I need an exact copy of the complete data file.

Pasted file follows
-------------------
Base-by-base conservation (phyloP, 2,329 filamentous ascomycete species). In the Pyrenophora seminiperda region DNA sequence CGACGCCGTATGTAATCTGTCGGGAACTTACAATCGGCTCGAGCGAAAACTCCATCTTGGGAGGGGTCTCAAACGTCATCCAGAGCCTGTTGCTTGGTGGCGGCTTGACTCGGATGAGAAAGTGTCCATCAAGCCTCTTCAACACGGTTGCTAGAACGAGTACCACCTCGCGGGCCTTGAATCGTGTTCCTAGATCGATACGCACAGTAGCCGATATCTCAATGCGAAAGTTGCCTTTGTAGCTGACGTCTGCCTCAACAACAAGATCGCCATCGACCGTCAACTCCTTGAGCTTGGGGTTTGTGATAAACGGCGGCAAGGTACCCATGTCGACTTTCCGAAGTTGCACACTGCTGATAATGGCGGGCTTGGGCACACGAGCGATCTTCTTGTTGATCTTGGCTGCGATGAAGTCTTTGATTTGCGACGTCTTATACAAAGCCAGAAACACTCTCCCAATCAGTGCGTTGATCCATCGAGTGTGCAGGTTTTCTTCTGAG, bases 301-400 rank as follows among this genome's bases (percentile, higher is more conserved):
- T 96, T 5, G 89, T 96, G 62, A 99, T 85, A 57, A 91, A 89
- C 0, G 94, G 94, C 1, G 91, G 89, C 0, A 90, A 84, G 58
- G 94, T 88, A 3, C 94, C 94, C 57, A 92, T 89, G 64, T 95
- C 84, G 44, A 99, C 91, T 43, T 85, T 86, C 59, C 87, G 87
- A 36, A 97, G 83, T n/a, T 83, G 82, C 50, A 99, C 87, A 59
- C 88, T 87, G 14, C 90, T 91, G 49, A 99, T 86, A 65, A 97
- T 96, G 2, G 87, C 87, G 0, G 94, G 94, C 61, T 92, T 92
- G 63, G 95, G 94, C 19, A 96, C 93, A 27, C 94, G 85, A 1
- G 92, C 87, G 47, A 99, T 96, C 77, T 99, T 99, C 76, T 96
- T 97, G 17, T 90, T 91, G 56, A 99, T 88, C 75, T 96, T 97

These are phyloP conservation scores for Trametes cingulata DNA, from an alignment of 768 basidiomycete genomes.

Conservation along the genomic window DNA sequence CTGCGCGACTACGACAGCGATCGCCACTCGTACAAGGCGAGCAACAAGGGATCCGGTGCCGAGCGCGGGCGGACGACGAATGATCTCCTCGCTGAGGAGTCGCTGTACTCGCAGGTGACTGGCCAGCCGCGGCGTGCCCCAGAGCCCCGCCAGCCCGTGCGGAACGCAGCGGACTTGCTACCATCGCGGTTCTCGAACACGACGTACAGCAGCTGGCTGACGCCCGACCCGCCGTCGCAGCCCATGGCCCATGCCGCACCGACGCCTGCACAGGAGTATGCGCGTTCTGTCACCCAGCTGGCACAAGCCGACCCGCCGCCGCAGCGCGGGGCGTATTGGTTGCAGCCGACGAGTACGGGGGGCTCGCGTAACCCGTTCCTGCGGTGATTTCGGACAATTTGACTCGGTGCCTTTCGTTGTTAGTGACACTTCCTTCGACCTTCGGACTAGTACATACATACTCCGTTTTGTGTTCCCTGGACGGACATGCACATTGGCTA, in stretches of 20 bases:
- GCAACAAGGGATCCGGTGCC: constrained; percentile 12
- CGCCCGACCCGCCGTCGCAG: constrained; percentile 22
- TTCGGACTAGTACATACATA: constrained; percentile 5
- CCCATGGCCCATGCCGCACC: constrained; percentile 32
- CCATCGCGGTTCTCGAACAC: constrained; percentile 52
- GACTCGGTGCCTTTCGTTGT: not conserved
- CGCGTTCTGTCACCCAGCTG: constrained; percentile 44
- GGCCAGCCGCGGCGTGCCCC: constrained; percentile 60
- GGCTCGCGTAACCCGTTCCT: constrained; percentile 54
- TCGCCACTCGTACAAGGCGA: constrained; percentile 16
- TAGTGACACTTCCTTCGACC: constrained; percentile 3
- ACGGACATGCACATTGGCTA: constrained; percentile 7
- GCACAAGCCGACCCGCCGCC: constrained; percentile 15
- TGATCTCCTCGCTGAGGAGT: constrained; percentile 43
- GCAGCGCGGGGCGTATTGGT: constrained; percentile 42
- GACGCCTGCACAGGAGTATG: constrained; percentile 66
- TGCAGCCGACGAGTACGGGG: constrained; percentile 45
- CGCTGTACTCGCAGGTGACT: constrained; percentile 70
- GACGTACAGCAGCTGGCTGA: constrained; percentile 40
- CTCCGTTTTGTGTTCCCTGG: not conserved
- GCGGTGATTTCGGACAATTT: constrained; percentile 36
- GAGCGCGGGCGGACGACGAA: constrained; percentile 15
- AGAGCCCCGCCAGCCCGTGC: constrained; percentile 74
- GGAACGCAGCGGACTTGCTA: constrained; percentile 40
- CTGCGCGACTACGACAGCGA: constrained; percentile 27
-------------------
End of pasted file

Base-by-base conservation (phyloP, 2,329 filamentous ascomycete species). In the Pyrenophora seminiperda region DNA sequence CGACGCCGTATGTAATCTGTCGGGAACTTACAATCGGCTCGAGCGAAAACTCCATCTTGGGAGGGGTCTCAAACGTCATCCAGAGCCTGTTGCTTGGTGGCGGCTTGACTCGGATGAGAAAGTGTCCATCAAGCCTCTTCAACACGGTTGCTAGAACGAGTACCACCTCGCGGGCCTTGAATCGTGTTCCTAGATCGATACGCACAGTAGCCGATATCTCAATGCGAAAGTTGCCTTTGTAGCTGACGTCTGCCTCAACAACAAGATCGCCATCGACCGTCAACTCCTTGAGCTTGGGGTTTGTGATAAACGGCGGCAAGGTACCCATGTCGACTTTCCGAAGTTGCACACTGCTGATAATGGCGGGCTTGGGCACACGAGCGATCTTCTTGTTGATCTTGGCTGCGATGAAGTCTTTGATTTGCGACGTCTTATACAAAGCCAGAAACACTCTCCCAATCAGTGCGTTGATCCATCGAGTGTGCAGGTTTTCTTCTGAG, bases 301-400 rank as follows among this genome's bases (percentile, higher is more conserved):
- T 96, T 5, G 89, T 96, G 62, A 99, T 85, A 57, A 91, A 89
- C 0, G 94, G 94, C 1, G 91, G 89, C 0, A 90, A 84, G 58
- G 94, T 88, A 3, C 94, C 94, C 57, A 92, T 89, G 64, T 95
- C 84, G 44, A 99, C 91, T 43, T 85, T 86, C 59, C 87, G 87
- A 36, A 97, G 83, T n/a, T 83, G 82, C 50, A 99, C 87, A 59
- C 88, T 87, G 14, C 90, T 91, G 49, A 99, T 86, A 65, A 97
- T 96, G 2, G 87, C 87, G 0, G 94, G 94, C 61, T 92, T 92
- G 63, G 95, G 94, C 19, A 96, C 93, A 27, C 94, G 85, A 1
- G 92, C 87, G 47, A 99, T 96, C 77, T 99, T 99, C 76, T 96
- T 97, G 17, T 90, T 91, G 56, A 99, T 88, C 75, T 96, T 97

These are phyloP conservation scores for Trametes cingulata DNA, from an alignment of 768 basidiomycete genomes.

Conservation along the genomic window DNA sequence CTGCGCGACTACGACAGCGATCGCCACTCGTACAAGGCGAGCAACAAGGGATCCGGTGCCGAGCGCGGGCGGACGACGAATGATCTCCTCGCTGAGGAGTCGCTGTACTCGCAGGTGACTGGCCAGCCGCGGCGTGCCCCAGAGCCCCGCCAGCCCGTGCGGAACGCAGCGGACTTGCTACCATCGCGGTTCTCGAACACGACGTACAGCAGCTGGCTGACGCCCGACCCGCCGTCGCAGCCCATGGCCCATGCCGCACCGACGCCTGCACAGGAGTATGCGCGTTCTGTCACCCAGCTGGCACAAGCCGACCCGCCGCCGCAGCGCGGGGCGTATTGGTTGCAGCCGACGAGTACGGGGGGCTCGCGTAACCCGTTCCTGCGGTGATTTCGGACAATTTGACTCGGTGCCTTTCGTTGTTAGTGACACTTCCTTCGACCTTCGGACTAGTACATACATACTCCGTTTTGTGTTCCCTGGACGGACATGCACATTGGCTA, in stretches of 20 bases:
- GCAACAAGGGATCCGGTGCC: constrained; percentile 12
- CGCCCGACCCGCCGTCGCAG: constrained; percentile 22
- TTCGGACTAGTACATACATA: constrained; percentile 5
- CCCATGGCCCATGCCGCACC: constrained; percentile 32
- CCATCGCGGTTCTCGAACAC: constrained; percentile 52
- GACTCGGTGCCTTTCGTTGT: not conserved
- CGCGTTCTGTCACCCAGCTG: constrained; percentile 44
- GGCCAGCCGCGGCGTGCCCC: constrained; percentile 60
- GGCTCGCGTAACCCGTTCCT: constrained; percentile 54
- TCGCCACTCGTACAAGGCGA: constrained; percentile 16
- TAGTGACACTTCCTTCGACC: constrained; percentile 3
- ACGGACATGCACATTGGCTA: constrained; percentile 7
- GCACAAGCCGACCCGCCGCC: constrained; percentile 15
- TGATCTCCTCGCTGAGGAGT: constrained; percentile 43
- GCAGCGCGGGGCGTATTGGT: constrained; percentile 42
- GACGCCTGCACAGGAGTATG: constrained; percentile 66
- TGCAGCCGACGAGTACGGGG: constrained; percentile 45
- CGCTGTACTCGCAGGTGACT: constrained; percentile 70
- GACGTACAGCAGCTGGCTGA: constrained; percentile 40
- CTCCGTTTTGTGTTCCCTGG: not conserved
- GCGGTGATTTCGGACAATTT: constrained; percentile 36
- GAGCGCGGGCGGACGACGAA: constrained; percentile 15
- AGAGCCCCGCCAGCCCGTGC: constrained; percentile 74
- GGAACGCAGCGGACTTGCTA: constrained; percentile 40
- CTGCGCGACTACGACAGCGA: constrained; percentile 27